Sample 5: Asterisk Voicemail recording using G.722. This is a sample of the Asterisk voicemail prompts using recordings in the native G.722 format.
Sample 6: Asterisk voice call using G.729. This is a sample of a phone call using the G.729 codec.
Sample 7: Asterisk voice call using G.711 a-law. This is a sample of a phone call using the G.711 a-law codec.
Sample 8: Asterisk voice call using G.722. This is a sample of a phone call using the G.722 codec.
The differences between the various codecs should be readily apparent!
Other related posts:
Obihai OBi 200 Analogue Telephone Adapter (ATA) Review
Raspberry Pi – the ultimate home Asterisk PBX.
Linksys SPA New Zealand Configuration
Comment by gtxboyracer, on 5-May-2010 11:12
wow the G.722 codecs are amazing quality. Do we need to make sure our ATA's etc support such a codec before we can take advantage of that?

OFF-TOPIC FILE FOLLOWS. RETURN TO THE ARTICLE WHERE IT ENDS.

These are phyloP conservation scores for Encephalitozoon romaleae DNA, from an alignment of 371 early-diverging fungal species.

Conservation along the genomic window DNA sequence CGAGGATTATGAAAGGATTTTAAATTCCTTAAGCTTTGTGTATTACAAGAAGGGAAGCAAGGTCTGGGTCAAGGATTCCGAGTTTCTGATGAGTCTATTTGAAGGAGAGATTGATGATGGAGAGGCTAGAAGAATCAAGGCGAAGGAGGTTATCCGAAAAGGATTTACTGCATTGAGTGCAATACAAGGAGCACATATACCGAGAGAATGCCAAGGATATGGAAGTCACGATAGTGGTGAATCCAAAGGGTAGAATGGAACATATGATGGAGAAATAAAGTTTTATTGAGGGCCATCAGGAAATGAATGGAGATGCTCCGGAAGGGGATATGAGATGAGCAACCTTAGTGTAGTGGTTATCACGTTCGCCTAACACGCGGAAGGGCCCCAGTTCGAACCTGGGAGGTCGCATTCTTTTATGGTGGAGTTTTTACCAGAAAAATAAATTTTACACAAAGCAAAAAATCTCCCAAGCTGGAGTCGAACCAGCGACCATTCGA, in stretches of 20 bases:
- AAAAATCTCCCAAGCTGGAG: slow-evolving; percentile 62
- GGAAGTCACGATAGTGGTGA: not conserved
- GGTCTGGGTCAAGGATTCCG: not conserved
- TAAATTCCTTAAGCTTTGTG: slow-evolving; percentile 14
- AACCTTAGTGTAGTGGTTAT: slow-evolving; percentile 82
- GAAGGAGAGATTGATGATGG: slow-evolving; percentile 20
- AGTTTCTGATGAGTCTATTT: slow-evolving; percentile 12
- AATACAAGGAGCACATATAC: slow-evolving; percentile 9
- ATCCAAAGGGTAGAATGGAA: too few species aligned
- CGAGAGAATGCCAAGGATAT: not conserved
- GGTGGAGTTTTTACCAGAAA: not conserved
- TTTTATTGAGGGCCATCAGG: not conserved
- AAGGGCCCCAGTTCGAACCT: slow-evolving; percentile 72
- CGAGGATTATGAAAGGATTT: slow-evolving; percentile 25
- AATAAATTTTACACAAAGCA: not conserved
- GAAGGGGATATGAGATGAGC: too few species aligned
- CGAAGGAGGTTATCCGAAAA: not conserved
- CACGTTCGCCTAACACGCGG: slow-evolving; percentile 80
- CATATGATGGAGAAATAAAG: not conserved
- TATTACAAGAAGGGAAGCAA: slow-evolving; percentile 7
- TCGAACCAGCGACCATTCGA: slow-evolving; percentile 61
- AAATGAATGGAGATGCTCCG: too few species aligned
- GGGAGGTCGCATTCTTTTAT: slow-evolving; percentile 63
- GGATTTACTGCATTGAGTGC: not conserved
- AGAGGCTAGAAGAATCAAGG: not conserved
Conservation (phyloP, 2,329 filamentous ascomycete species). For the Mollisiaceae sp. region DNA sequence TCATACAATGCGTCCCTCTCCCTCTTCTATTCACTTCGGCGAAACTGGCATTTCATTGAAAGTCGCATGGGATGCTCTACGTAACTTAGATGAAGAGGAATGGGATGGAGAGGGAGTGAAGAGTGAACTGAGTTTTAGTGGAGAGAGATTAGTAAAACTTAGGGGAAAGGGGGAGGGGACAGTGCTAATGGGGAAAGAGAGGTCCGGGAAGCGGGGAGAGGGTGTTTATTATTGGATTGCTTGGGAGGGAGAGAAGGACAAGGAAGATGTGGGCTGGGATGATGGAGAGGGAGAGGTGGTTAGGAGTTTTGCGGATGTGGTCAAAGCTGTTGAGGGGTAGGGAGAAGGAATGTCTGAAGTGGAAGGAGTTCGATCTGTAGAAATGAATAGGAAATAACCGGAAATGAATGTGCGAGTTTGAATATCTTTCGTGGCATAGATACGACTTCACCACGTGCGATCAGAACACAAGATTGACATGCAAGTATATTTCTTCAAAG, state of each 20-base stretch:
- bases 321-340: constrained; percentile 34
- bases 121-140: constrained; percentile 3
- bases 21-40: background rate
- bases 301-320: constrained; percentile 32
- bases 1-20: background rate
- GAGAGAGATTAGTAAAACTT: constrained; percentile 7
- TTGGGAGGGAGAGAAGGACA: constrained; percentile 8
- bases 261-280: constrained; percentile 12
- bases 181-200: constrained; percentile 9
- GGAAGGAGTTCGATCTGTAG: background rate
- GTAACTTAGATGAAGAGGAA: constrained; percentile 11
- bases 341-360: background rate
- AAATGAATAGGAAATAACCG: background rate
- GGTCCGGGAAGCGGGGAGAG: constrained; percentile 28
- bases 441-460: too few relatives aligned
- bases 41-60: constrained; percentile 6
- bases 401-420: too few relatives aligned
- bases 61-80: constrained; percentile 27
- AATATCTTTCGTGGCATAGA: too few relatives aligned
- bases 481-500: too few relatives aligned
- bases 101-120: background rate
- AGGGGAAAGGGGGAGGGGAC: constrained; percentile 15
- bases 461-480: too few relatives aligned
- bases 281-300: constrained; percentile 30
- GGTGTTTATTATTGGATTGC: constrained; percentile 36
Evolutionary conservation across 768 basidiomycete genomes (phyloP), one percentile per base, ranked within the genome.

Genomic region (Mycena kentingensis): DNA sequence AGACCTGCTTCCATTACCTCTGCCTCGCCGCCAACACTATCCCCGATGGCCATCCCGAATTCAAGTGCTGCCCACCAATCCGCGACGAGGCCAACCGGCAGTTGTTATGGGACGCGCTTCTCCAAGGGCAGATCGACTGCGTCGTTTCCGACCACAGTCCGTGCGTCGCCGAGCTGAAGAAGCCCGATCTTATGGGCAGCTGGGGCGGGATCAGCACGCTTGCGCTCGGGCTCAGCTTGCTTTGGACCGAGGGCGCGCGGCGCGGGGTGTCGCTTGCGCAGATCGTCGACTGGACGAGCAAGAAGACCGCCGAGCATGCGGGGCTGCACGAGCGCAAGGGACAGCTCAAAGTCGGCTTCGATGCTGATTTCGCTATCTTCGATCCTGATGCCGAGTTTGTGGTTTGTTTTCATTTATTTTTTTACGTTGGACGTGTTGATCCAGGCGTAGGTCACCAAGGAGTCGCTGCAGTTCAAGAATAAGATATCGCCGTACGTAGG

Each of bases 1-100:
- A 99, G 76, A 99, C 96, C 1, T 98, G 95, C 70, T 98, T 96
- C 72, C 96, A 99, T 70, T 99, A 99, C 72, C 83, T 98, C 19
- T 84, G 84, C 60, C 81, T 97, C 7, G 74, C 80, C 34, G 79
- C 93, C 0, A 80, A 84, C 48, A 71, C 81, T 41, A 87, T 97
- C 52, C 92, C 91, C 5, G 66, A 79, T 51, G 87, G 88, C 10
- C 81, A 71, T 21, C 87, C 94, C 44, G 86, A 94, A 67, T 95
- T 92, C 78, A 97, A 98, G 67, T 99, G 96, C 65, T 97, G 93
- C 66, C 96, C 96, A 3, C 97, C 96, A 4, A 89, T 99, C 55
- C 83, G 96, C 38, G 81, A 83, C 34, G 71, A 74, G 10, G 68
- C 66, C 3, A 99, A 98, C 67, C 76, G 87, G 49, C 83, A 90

I currently have a LINKSYS (CISCO) SPA2102
Comment by AndrewTD, on 5-May-2010 12:03
Polycom is huge on HD Voice. It's one of the most exciting differentiators of their products in the market place IMO.
Here's a few links for those who are interested:
Firstly - Polycom web page on HD Voice: http://www.polycom.asia/company/about_us/technology/ultimatehd/hdvoice.html
Interesting video of Polycom Co-founder & CTO Jeff Rodman being interviewed on HD Voice: http://www.tmcnet.com/tmc/videos/default.aspx?vid=1934
It is a little "dumbed-down", but still worth watching.
And here is a white paper on the various wideband codecs. It gives an excellent technical overview of the various wideband codecs.: http://www.polycom.asia/global/documents/whitepapers/codecs_white_paper.pdf
Comment by maverick, on 5-May-2010 12:21
I will add that the WorldxChange network supports G722 across our entire network and have done for quite some time , so any VFX / DVX or direct connected user that has a device that supports G722 will be able to have HD Audio calls to any of our IP direct connected customers that also have G722 enabled devices, only when we have to go back to a leagacy TDM network will it not be able to be used.
Comment by AndrewTD, on 5-May-2010 13:51